UW/Native Nations Summit on Environment and Health: A Reflection
By Jacob Merten
While attending the Native Nations Summit this March I learned a substantial amount about the history of tribes in the state of Wisconsin and some of the cultural values each individual tribe has. There has not been a meeting between all of the Wisconsin tribes since 1914 when the University of Wisconsin reached out to bring tribal leaders together; this being the 100th anniversary of that meeting was not lost on me. There was so much respect and gratitude among those attending that all of these leaders could take time out of their busy schedules to discuss how to improve Wisconsin and tribal relations as a whole.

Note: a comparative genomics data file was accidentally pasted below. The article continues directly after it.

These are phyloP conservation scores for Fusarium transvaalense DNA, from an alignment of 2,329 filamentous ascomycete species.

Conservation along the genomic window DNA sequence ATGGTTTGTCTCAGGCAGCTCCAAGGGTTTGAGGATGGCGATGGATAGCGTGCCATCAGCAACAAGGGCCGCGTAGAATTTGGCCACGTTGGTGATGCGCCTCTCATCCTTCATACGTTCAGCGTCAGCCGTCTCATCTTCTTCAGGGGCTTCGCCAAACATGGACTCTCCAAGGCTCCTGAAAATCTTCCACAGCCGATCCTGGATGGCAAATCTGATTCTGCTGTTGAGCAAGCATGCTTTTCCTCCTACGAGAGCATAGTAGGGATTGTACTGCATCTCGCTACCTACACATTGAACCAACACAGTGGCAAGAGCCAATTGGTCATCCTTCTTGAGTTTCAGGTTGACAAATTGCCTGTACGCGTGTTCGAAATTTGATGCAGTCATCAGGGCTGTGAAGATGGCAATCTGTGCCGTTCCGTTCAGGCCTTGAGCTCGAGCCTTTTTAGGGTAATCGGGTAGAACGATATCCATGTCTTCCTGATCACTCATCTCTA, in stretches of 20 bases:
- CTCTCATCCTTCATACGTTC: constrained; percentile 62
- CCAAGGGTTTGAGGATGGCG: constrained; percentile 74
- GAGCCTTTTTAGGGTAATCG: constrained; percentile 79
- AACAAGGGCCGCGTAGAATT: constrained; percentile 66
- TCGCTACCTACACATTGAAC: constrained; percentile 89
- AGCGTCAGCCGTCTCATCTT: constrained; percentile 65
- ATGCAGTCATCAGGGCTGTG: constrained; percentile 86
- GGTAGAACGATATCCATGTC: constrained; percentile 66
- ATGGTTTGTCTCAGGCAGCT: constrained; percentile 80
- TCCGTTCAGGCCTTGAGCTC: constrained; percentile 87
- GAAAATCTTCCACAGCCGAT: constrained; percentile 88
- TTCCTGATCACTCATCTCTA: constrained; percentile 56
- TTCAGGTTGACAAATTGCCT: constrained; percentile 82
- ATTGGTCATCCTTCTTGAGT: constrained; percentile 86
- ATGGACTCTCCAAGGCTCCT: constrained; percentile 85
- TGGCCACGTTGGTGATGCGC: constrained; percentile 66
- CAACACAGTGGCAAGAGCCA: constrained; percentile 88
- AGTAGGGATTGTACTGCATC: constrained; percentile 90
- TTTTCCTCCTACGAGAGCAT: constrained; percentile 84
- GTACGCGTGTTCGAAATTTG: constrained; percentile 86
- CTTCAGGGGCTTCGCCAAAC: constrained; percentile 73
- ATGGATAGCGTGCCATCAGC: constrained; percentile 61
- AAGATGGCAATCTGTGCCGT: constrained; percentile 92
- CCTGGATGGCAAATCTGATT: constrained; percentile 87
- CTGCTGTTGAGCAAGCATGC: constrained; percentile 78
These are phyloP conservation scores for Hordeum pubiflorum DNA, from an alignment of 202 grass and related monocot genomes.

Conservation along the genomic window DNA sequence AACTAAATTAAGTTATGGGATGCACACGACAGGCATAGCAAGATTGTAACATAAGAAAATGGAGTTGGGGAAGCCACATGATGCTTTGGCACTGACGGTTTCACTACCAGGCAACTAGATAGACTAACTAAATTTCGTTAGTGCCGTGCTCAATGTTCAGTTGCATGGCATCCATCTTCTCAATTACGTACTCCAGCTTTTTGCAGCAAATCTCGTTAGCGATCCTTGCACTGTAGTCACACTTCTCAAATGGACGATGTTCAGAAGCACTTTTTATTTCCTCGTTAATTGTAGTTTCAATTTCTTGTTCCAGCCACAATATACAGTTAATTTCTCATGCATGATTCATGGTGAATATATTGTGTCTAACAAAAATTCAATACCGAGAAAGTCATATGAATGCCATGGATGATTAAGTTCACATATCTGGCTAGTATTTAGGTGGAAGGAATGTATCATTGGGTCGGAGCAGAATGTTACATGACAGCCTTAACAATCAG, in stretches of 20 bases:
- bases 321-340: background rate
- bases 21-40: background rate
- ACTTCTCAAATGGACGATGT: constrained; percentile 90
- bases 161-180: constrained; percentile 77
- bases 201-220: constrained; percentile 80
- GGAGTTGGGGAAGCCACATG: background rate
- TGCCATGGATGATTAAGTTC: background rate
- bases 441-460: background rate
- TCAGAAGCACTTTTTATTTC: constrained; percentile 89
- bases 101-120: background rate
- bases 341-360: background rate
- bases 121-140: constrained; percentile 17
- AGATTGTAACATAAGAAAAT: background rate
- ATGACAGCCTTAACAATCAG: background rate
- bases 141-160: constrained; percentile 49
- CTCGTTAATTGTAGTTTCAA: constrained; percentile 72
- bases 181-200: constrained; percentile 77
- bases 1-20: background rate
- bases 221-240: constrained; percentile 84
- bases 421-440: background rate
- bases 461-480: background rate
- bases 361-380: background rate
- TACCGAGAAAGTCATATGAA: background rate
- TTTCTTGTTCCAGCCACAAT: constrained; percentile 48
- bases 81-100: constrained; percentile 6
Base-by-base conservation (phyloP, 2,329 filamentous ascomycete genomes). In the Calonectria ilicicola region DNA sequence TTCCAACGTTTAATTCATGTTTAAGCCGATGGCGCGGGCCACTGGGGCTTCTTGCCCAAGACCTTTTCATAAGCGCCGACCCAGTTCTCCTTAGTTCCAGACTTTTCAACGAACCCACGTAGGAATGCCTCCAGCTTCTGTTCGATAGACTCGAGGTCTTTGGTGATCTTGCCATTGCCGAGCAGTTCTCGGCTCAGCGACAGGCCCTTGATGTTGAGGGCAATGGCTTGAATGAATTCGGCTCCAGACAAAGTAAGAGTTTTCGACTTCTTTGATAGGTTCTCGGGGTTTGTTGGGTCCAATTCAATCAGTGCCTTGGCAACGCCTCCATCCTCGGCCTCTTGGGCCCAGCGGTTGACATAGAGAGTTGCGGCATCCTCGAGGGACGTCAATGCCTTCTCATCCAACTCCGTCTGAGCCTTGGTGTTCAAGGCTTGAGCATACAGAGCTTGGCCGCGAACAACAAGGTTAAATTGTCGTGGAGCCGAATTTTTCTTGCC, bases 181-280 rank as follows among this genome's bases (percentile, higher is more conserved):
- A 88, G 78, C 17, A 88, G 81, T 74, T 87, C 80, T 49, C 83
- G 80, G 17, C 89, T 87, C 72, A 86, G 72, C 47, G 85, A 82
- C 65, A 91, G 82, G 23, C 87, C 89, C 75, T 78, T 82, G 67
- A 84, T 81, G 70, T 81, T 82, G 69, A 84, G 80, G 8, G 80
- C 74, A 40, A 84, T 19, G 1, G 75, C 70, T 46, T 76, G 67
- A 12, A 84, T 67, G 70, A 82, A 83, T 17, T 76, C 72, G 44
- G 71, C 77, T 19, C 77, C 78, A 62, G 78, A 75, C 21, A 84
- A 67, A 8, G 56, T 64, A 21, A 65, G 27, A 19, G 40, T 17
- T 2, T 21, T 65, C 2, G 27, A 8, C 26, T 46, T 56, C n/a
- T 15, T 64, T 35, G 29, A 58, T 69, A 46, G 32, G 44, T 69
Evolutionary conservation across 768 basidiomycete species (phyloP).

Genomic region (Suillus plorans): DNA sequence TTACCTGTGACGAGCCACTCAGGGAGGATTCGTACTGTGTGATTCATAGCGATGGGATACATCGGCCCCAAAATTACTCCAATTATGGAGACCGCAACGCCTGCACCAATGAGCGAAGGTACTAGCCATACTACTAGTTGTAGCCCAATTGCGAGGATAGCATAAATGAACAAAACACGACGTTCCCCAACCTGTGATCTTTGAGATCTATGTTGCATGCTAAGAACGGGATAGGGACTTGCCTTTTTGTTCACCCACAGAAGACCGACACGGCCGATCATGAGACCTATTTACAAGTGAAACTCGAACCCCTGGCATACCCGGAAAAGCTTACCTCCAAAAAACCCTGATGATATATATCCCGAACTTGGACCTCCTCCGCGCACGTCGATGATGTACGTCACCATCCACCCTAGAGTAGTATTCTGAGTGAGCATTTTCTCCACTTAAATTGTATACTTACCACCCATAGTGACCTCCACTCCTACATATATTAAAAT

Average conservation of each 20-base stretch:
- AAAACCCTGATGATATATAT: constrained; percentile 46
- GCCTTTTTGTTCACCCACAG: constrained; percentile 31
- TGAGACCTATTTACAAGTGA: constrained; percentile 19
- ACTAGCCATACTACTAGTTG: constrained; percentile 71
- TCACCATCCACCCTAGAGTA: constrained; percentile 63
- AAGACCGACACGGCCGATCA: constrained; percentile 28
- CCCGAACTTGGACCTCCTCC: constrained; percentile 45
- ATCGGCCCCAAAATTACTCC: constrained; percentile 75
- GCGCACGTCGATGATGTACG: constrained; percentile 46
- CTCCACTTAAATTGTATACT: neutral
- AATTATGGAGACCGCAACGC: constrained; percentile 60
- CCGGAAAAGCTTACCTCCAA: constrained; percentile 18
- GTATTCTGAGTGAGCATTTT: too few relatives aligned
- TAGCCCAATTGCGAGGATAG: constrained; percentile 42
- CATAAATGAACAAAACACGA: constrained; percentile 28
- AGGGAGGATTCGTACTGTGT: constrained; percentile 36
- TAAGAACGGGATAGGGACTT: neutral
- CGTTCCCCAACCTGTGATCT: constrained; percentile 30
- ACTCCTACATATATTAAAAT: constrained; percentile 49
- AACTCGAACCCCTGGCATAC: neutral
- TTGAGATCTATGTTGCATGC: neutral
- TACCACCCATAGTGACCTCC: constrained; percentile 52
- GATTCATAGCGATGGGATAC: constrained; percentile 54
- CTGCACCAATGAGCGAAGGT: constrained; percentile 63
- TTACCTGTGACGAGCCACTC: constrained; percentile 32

Tribal leaders discussed the political situation in Wisconsin, expressing how everyone should consider not just humans when we vote in elections but anything with two legs, four legs, or that simply lives on this planet. This idea resonated with me; who are we to decide to destroy land when some peoples’ relatives have lived here for 10 to 15 thousand years? Another part of the culture shared that stuck with me was how people from all tribes must speak for the next 7 generations after them; they must leave the Earth as naturally sustainable as possible for children many generations in the future. I think that everyone would benefit from having this mindset and this could lead to better conservation efforts going forwards. Leaders expressed that native cultures are different than many in society but that it is important to understand and respect native people even if you do not agree with some of their ideas. An example of this respect was the work done to have this conference. It will be referenced as an example of great communication in the future and it helped to solidify the partnership that everyone who attended is working to form. The consensus agreed that these conferences are essential to cultivate and maintain partnerships between tribes and the state that will ultimately benefit the people who live here.